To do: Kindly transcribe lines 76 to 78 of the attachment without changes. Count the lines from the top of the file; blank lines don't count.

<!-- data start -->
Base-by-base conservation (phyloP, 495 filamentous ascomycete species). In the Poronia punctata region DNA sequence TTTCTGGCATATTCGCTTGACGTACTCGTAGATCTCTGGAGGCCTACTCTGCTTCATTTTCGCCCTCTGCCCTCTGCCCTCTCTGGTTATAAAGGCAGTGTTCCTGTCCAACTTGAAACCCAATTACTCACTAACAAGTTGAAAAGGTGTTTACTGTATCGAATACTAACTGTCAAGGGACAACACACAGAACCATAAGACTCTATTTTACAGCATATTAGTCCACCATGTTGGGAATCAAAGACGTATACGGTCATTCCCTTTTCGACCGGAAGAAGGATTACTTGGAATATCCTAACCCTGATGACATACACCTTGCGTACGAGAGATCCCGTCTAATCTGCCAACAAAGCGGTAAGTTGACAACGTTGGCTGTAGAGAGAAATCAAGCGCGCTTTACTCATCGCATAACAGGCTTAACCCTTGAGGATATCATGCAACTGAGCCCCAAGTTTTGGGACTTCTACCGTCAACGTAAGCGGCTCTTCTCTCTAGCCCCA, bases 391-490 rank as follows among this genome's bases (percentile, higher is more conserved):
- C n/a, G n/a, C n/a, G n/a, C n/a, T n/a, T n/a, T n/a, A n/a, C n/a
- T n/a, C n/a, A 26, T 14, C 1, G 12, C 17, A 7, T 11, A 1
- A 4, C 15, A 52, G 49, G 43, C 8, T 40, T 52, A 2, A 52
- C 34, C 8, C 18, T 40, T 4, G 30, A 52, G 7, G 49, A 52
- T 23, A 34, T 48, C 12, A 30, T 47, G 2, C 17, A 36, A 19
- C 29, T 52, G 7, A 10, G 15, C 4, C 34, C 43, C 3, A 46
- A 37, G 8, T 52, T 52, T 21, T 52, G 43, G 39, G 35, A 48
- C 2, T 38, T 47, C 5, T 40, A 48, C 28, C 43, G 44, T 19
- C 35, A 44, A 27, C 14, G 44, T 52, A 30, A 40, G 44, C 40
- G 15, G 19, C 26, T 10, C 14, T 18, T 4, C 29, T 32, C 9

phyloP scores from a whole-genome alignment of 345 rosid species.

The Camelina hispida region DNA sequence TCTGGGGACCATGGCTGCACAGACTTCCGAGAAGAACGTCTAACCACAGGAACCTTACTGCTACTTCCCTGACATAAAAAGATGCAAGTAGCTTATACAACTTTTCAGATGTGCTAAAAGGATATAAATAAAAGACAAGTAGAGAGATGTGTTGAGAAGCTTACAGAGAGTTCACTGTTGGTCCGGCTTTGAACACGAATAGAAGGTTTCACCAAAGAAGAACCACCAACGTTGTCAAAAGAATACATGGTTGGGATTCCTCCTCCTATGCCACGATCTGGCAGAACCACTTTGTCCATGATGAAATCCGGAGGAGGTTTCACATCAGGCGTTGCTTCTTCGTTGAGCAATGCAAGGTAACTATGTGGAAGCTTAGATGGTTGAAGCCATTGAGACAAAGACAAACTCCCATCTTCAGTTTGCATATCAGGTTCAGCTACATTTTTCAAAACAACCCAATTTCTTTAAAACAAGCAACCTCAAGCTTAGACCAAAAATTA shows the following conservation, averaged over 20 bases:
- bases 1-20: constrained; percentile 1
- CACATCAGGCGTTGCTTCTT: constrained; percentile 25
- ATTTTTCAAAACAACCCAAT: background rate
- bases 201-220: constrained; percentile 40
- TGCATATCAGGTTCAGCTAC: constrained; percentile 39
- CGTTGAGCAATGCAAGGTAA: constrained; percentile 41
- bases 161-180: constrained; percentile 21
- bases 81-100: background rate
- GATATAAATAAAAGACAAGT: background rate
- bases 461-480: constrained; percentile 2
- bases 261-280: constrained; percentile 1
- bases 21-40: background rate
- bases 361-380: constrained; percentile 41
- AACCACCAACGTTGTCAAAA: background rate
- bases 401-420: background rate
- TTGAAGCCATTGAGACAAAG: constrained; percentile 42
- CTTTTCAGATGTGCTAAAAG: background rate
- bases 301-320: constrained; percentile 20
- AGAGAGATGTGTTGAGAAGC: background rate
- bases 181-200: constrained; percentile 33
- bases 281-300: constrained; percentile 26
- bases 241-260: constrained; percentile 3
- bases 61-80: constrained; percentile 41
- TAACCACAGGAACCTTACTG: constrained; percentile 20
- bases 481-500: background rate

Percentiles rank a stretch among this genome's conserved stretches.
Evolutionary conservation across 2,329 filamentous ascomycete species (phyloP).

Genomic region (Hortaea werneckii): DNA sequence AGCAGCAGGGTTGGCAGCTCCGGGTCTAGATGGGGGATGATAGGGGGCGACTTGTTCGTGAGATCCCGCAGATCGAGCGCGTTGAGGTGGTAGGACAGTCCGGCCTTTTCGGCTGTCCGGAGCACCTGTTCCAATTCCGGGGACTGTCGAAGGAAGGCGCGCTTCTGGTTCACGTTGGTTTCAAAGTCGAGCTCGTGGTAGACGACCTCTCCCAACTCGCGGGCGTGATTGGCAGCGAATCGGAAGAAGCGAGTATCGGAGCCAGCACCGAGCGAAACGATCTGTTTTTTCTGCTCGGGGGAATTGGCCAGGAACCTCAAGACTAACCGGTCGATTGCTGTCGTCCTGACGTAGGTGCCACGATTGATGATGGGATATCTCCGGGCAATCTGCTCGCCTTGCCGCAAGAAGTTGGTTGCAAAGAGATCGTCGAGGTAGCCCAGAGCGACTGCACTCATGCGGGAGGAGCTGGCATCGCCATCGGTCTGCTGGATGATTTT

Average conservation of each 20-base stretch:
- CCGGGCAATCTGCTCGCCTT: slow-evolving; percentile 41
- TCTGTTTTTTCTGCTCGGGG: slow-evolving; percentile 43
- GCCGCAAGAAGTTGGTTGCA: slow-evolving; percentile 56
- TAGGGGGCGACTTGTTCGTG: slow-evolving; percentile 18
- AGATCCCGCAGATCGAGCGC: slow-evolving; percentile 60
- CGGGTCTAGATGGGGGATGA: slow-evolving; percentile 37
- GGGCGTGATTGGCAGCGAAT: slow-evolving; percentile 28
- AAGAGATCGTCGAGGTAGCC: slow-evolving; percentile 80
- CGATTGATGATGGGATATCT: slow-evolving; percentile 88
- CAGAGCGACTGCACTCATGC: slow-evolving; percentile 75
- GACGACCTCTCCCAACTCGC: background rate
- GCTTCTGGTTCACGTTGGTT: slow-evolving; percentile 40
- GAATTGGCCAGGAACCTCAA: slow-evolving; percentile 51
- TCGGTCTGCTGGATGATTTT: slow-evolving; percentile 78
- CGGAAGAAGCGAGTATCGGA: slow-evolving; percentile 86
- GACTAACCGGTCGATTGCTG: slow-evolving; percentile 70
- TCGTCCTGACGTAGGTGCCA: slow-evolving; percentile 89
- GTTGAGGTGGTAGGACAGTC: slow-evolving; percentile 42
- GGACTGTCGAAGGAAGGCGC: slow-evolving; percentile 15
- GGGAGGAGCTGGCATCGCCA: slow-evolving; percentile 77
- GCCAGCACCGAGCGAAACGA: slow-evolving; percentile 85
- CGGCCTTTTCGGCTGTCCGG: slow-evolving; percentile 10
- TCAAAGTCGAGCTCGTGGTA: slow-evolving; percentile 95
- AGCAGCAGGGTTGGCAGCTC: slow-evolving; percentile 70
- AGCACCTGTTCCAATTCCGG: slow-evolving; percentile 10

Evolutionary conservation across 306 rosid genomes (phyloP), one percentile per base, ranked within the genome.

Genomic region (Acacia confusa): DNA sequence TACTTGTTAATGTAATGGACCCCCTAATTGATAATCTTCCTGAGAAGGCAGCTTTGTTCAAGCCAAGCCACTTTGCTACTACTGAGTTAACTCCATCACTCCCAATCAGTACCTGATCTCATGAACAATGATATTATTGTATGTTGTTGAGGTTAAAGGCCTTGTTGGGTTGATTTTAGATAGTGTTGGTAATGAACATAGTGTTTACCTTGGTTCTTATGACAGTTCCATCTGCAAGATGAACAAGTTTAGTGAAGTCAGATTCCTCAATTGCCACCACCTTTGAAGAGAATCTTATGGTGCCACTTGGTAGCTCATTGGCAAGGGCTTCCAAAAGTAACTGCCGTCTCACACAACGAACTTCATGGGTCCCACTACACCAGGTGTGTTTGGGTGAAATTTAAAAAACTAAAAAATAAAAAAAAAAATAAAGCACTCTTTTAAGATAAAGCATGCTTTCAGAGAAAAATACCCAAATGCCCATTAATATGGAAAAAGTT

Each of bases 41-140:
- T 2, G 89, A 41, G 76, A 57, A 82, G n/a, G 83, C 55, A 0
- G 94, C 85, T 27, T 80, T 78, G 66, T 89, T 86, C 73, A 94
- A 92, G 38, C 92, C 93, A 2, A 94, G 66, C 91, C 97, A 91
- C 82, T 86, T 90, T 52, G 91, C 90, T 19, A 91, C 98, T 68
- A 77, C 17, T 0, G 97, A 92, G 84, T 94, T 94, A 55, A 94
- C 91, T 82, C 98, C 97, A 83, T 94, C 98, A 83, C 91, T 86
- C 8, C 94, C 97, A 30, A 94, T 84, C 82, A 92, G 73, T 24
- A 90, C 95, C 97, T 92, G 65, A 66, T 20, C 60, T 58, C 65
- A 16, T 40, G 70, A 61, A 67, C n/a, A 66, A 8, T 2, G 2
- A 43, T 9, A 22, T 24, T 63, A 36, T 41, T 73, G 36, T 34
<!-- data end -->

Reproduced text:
- C 91, T 82, C 98, C 97, A 83, T 94, C 98, A 83, C 91, T 86
- C 8, C 94, C 97, A 30, A 94, T 84, C 82, A 92, G 73, T 24
- A 90, C 95, C 97, T 92, G 65, A 66, T 20, C 60, T 58, C 65